Latinos moving away from Catholicism: Evangelicals, Pentecostals have increasing numbers

January 23, 2007

The bongo drums and keyboard at Iglesia El Shaddai, a Pentecostal church in Elizabeth, New Jersey, are being played so briskly that they could support a conga line. The Salvadoran-born pastor shakes a tambourine, some women rock their hips and everyone sings praise to Jesus in Spanish.

Soon the pastor takes the service down a notch. But just a notch. With his eyes shut, Renato Castro shouts, “Gloria, Jesus! Aleluya!” and paces before 300 people. In the first row, Evelyn Yax, 29, sways. Her right arm extends forward, her palm out. Her left arm clutches her two-year-old daughter, Nathalie, to her bosom.

Like most Latinos on a recent Sunday praying in this rented, second-floor church space, Yax was baptized Catholic. And like an increasing number of Latinos, she left the Catholic Church to embrace an exuberant style of worship that she says brings her closer to God.

“I feel something special in this church,” said Yax, a dental assistant born in Guatemala. According to Yax, Catholicism in America lacks the appeal that the faith held for her in her home country. “In this church you feel Jesus is very close to you. You feel something in your heart.” In a series of interviews her opinion was echoed by many others.

Pollsters say Catholicism remains the religious preference for most Latinos in the United States. But evangelical, Pentecostal and other charismatic churches are drawing away an increasing number of worshipers.

Because of immigration patterns and high birth rates, the number of American Latinos will rise from 40 million to 100 million by 2050, or one-quarter of the population, the U.S. Census Bureau projects. There are about 67 million people in the American Catholic Church, 25 million of them Latino.

Latinos who have left the Catholic Church give many reasons for switching. Some echoed reasons behind other Catholic-Protestant divides. They say they don’t want to rely on the pope, or even a priest, to interpret the Bible for them. They feel that the Catholic Church has too many rules, too many saints.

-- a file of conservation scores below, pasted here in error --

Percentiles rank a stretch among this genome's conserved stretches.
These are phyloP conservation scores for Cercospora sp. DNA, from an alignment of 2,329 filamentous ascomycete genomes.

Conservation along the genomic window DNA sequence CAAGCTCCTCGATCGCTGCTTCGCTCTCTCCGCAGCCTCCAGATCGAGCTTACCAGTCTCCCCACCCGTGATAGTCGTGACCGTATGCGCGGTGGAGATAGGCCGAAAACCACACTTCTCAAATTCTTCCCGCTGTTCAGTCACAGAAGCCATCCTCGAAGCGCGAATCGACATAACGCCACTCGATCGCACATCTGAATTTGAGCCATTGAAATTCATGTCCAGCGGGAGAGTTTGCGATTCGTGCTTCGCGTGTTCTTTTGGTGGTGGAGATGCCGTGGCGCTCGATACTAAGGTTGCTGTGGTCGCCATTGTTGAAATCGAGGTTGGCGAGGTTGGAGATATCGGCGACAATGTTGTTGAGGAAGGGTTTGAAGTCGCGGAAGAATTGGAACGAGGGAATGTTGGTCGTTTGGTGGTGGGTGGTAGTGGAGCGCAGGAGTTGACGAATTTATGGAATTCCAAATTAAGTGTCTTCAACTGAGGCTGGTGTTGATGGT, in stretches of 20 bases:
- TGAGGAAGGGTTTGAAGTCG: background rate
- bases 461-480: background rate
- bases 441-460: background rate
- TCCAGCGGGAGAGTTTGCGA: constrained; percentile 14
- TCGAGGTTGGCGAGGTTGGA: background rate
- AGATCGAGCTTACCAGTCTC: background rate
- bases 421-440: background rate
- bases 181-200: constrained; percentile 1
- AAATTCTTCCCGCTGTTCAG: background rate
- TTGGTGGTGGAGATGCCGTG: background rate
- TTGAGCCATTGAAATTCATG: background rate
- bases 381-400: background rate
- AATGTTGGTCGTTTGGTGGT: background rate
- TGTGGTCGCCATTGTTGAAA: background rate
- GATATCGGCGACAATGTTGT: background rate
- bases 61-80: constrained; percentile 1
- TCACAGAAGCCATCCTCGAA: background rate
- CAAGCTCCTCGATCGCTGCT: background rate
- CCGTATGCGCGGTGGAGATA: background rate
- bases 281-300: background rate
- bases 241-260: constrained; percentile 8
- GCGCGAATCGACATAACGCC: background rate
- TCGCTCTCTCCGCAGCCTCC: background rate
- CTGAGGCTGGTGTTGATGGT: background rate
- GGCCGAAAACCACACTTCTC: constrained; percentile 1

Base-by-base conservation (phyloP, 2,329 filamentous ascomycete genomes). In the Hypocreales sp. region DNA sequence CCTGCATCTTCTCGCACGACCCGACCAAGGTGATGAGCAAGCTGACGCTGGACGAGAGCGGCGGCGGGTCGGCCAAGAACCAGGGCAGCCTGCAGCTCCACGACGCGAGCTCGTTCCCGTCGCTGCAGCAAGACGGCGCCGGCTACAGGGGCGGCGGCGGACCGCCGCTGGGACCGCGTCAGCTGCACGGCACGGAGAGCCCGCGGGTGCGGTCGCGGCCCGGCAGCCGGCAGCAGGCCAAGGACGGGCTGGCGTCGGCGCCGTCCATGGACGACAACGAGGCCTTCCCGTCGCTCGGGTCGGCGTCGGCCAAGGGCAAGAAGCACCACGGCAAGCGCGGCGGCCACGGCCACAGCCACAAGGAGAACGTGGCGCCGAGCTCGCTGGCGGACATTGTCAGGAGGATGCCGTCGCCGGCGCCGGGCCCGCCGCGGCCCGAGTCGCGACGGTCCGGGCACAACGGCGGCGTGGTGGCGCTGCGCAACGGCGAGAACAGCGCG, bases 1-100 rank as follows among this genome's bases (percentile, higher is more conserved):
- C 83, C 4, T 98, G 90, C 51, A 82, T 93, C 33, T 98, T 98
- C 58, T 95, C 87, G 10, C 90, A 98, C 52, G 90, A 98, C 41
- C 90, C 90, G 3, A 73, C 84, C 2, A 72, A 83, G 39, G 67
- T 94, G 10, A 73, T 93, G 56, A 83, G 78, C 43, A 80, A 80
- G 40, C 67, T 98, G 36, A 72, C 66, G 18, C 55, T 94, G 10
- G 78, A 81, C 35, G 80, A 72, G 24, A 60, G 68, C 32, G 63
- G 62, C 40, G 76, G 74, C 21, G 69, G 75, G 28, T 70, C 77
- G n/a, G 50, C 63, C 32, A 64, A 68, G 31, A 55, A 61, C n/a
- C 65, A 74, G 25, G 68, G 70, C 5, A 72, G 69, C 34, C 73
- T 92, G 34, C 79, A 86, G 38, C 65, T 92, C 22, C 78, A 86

In addition, evangelical and Pentecostal churches often are smaller, seem more welcoming to immigrants and have staff more likely to speak Spanish. Those who switch may feel that U.S. Catholic leaders focus too much on politics and dogma. Many don’t want to register with a single church as Catholic dioceses request. And they find the evangelical and Protestant services more animated.

“You go to a [Catholic] mass, you hear the priest talking and there’s not that much participation from the members of the church,” said Isidro Reyes, 39, a member of Iglesia El Shaddai who was born in the Dominican Republic and raised Catholic. “I feel more spiritual here. I used to belong to the [Catholic] choir. I used to be active in [the Catholic] Church. But something was missing.”

A few decades ago, about 85 percent of Latinos in the U.S. said they were Catholic, according to Ron Cruz, executive director of the Secretariat for Hispanic Affairs for the U.S. Conference of Catholic Bishops. Today, studies suggest that the figure is between 60 and 70 percent. Putting a more precise number on the downward trend is difficult because many polls are flawed—often because they are not conducted in Spanish—according to the Center for Applied Research in the Apostolate at Georgetown University, which studied several surveys funded by universities and foundations.

Catholic leaders across the Americas long have worried about losing souls to evangelical, Pentecostal and charismatic churches. The U.S. bishops have had a national office for Hispanic ministry since 1945. Many dioceses have similar offices. Catholic agencies run massive health care and social service operations that help Latinos in large numbers, and bishops speak out forcefully on behalf of legal and illegal immigrants, but shortages of Spanish-speaking priests haunt Catholic evangelization efforts.

“The reality is we do not have the trained staff of the priests and sisters needed because the numbers [of Latinos] are so large, and it’s been such a fast growth,” Cruz said. “Our churches are not able to respond in the language or with the Bible studies and formation the people are looking for.” –Jeff Diamant, Newhouse News Service